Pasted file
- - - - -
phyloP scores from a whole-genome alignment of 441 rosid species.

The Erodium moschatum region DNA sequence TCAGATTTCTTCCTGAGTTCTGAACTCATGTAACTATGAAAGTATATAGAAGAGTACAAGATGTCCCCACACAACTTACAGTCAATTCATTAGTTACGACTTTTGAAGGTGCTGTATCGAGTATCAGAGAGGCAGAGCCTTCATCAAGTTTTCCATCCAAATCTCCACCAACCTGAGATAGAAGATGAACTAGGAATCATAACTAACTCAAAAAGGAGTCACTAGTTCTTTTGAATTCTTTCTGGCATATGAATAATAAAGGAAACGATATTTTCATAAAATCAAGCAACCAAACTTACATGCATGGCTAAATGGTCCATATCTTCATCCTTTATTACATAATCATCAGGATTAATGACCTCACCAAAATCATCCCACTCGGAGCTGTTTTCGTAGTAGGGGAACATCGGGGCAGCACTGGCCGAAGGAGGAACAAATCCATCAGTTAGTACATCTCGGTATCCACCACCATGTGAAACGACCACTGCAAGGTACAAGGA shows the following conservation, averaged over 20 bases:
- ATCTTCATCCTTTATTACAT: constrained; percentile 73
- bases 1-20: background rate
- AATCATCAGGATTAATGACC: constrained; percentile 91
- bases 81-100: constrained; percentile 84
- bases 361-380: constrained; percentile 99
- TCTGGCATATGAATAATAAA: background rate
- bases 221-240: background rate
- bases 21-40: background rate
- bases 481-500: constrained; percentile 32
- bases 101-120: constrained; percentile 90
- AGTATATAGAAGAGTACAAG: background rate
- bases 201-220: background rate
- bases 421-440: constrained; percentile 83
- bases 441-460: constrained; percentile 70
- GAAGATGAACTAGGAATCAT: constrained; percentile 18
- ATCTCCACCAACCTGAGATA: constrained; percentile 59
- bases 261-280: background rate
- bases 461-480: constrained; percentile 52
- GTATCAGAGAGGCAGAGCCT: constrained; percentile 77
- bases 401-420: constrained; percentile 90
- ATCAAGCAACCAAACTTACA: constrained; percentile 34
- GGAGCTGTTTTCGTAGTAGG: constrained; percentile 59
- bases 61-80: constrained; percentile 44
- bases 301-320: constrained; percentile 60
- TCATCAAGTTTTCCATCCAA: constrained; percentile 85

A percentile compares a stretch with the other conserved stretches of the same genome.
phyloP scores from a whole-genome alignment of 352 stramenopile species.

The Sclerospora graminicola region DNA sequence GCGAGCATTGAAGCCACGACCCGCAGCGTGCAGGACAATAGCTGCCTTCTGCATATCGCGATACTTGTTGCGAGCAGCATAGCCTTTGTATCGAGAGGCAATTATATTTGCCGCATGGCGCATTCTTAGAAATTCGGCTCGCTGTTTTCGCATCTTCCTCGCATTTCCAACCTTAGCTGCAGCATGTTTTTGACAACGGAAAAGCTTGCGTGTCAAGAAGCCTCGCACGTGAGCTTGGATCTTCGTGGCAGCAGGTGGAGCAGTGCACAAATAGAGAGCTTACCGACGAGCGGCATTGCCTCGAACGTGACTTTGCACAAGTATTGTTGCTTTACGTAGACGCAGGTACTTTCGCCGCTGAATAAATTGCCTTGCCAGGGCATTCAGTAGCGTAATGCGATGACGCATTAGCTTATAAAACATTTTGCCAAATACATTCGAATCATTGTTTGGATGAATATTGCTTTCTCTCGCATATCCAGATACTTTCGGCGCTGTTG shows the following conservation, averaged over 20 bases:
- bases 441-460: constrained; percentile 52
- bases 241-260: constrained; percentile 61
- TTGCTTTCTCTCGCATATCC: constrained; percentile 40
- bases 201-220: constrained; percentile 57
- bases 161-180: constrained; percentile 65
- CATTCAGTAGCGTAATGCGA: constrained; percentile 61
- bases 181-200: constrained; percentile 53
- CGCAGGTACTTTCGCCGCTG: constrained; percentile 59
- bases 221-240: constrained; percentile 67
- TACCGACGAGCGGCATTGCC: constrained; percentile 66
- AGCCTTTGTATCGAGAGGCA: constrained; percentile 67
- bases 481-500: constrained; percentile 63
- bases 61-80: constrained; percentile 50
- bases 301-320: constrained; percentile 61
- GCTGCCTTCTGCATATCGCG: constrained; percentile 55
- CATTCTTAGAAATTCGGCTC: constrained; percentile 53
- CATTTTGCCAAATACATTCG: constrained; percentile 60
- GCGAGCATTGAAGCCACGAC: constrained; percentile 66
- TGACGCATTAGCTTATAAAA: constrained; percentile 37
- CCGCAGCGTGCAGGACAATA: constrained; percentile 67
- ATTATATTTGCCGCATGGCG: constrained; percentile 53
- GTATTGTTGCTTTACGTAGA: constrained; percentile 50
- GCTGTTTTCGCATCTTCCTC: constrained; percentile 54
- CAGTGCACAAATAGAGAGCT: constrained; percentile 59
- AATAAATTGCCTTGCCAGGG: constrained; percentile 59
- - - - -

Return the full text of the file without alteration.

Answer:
phyloP scores from a whole-genome alignment of 441 rosid species.

The Erodium moschatum region DNA sequence TCAGATTTCTTCCTGAGTTCTGAACTCATGTAACTATGAAAGTATATAGAAGAGTACAAGATGTCCCCACACAACTTACAGTCAATTCATTAGTTACGACTTTTGAAGGTGCTGTATCGAGTATCAGAGAGGCAGAGCCTTCATCAAGTTTTCCATCCAAATCTCCACCAACCTGAGATAGAAGATGAACTAGGAATCATAACTAACTCAAAAAGGAGTCACTAGTTCTTTTGAATTCTTTCTGGCATATGAATAATAAAGGAAACGATATTTTCATAAAATCAAGCAACCAAACTTACATGCATGGCTAAATGGTCCATATCTTCATCCTTTATTACATAATCATCAGGATTAATGACCTCACCAAAATCATCCCACTCGGAGCTGTTTTCGTAGTAGGGGAACATCGGGGCAGCACTGGCCGAAGGAGGAACAAATCCATCAGTTAGTACATCTCGGTATCCACCACCATGTGAAACGACCACTGCAAGGTACAAGGA shows the following conservation, averaged over 20 bases:
- ATCTTCATCCTTTATTACAT: constrained; percentile 73
- bases 1-20: background rate
- AATCATCAGGATTAATGACC: constrained; percentile 91
- bases 81-100: constrained; percentile 84
- bases 361-380: constrained; percentile 99
- TCTGGCATATGAATAATAAA: background rate
- bases 221-240: background rate
- bases 21-40: background rate
- bases 481-500: constrained; percentile 32
- bases 101-120: constrained; percentile 90
- AGTATATAGAAGAGTACAAG: background rate
- bases 201-220: background rate
- bases 421-440: constrained; percentile 83
- bases 441-460: constrained; percentile 70
- GAAGATGAACTAGGAATCAT: constrained; percentile 18
- ATCTCCACCAACCTGAGATA: constrained; percentile 59
- bases 261-280: background rate
- bases 461-480: constrained; percentile 52
- GTATCAGAGAGGCAGAGCCT: constrained; percentile 77
- bases 401-420: constrained; percentile 90
- ATCAAGCAACCAAACTTACA: constrained; percentile 34
- GGAGCTGTTTTCGTAGTAGG: constrained; percentile 59
- bases 61-80: constrained; percentile 44
- bases 301-320: constrained; percentile 60
- TCATCAAGTTTTCCATCCAA: constrained; percentile 85

A percentile compares a stretch with the other conserved stretches of the same genome.
phyloP scores from a whole-genome alignment of 352 stramenopile species.

The Sclerospora graminicola region DNA sequence GCGAGCATTGAAGCCACGACCCGCAGCGTGCAGGACAATAGCTGCCTTCTGCATATCGCGATACTTGTTGCGAGCAGCATAGCCTTTGTATCGAGAGGCAATTATATTTGCCGCATGGCGCATTCTTAGAAATTCGGCTCGCTGTTTTCGCATCTTCCTCGCATTTCCAACCTTAGCTGCAGCATGTTTTTGACAACGGAAAAGCTTGCGTGTCAAGAAGCCTCGCACGTGAGCTTGGATCTTCGTGGCAGCAGGTGGAGCAGTGCACAAATAGAGAGCTTACCGACGAGCGGCATTGCCTCGAACGTGACTTTGCACAAGTATTGTTGCTTTACGTAGACGCAGGTACTTTCGCCGCTGAATAAATTGCCTTGCCAGGGCATTCAGTAGCGTAATGCGATGACGCATTAGCTTATAAAACATTTTGCCAAATACATTCGAATCATTGTTTGGATGAATATTGCTTTCTCTCGCATATCCAGATACTTTCGGCGCTGTTG shows the following conservation, averaged over 20 bases:
- bases 441-460: constrained; percentile 52
- bases 241-260: constrained; percentile 61
- TTGCTTTCTCTCGCATATCC: constrained; percentile 40
- bases 201-220: constrained; percentile 57
- bases 161-180: constrained; percentile 65
- CATTCAGTAGCGTAATGCGA: constrained; percentile 61
- bases 181-200: constrained; percentile 53
- CGCAGGTACTTTCGCCGCTG: constrained; percentile 59
- bases 221-240: constrained; percentile 67
- TACCGACGAGCGGCATTGCC: constrained; percentile 66
- AGCCTTTGTATCGAGAGGCA: constrained; percentile 67
- bases 481-500: constrained; percentile 63
- bases 61-80: constrained; percentile 50
- bases 301-320: constrained; percentile 61
- GCTGCCTTCTGCATATCGCG: constrained; percentile 55
- CATTCTTAGAAATTCGGCTC: constrained; percentile 53
- CATTTTGCCAAATACATTCG: constrained; percentile 60
- GCGAGCATTGAAGCCACGAC: constrained; percentile 66
- TGACGCATTAGCTTATAAAA: constrained; percentile 37
- CCGCAGCGTGCAGGACAATA: constrained; percentile 67
- ATTATATTTGCCGCATGGCG: constrained; percentile 53
- GTATTGTTGCTTTACGTAGA: constrained; percentile 50
- GCTGTTTTCGCATCTTCCTC: constrained; percentile 54
- CAGTGCACAAATAGAGAGCT: constrained; percentile 59
- AATAAATTGCCTTGCCAGGG: constrained; percentile 59